News Source Usage in Oromia Radio and Television Organization: A Case Study of Oromia Radio

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Addis Ababa University


This study presented an examination of news source usage in Oromia Radio. The study explored the dominant sources used in Oromia Radio news program, the major criteria of news source selection, the number of source used in each news item. It also assessed how gatekeepers had impact on news production, and the way journalists presented facts they obtained from sources. Five basic research questions were raised to guide the study, and scholarly articles related to the issues were discussed. Both quantitative and qualitative methods were employed. Content analysis and in-depth interviews with key informants were used to collect data. In the quantitative, 196 news items of 30 days evening news programs were selected by using systematic random sampling technique and analyzed. In the qualitative, six key informants who directly responsible for news production were selected by purposive sampling technique. The finding of the study showed that being government official was the major criteria to select news source in Oromia Radio. The results of the study also showed that government officials were extensively used as the main sources of news in order to express the policies and strategies of the government. Government officials accounted for 70.48 % of news stories. This implied that government voices and issues were preferred for news production and the public were given less attention to express their opinions through Oromia Radio. Those government officials played as a single gatekeeping roles indirectly in influencing reporters, editors, newsroom head , editor in chief and the station's manager. Journalists were influenced to report the positive sides of government and hid the weak side of the government and wrong doing of government officials. The findings revealed that single sources were used in more than half of the news stories, it accounted for 54.1 %. Double and multiple sources were offered 33.2 % and 11.7 %, respectively. The findings also indicated that nearly 96 % of sources were human, and nonhuman sources were only offered 3.14%. 41.3 % of news were presented with journalists' personal opinion and 24% were not balanced. In addition to these, there was limitation of attributing the source of information professionally.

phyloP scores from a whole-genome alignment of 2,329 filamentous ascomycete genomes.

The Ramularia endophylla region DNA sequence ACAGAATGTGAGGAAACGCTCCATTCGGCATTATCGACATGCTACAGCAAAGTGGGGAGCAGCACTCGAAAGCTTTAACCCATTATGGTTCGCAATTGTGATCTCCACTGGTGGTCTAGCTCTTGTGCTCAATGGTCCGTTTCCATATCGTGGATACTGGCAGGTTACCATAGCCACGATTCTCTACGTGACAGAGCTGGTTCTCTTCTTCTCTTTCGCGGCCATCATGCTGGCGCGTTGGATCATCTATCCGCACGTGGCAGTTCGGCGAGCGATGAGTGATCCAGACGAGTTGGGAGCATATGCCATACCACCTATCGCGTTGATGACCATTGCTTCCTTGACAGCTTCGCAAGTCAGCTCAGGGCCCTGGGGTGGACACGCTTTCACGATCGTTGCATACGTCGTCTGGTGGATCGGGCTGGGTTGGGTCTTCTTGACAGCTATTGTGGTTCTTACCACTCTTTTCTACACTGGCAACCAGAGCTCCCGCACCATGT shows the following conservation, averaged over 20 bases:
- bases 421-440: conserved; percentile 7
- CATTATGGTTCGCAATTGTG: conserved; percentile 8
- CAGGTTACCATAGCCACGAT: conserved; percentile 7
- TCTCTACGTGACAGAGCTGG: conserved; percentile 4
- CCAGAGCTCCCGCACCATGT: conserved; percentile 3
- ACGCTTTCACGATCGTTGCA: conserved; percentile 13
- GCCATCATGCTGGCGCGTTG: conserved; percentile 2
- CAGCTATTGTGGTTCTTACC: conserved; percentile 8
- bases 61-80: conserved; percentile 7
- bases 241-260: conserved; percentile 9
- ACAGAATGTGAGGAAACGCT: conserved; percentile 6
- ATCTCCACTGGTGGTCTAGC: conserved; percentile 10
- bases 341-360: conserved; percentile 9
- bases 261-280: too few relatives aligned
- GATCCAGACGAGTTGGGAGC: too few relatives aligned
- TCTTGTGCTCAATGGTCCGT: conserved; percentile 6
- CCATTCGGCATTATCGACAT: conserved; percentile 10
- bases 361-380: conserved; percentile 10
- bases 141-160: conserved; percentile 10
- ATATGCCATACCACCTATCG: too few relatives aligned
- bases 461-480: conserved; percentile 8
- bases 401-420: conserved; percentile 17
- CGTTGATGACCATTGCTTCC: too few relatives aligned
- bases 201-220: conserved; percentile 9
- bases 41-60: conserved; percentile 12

Oromia Radio and Television Organization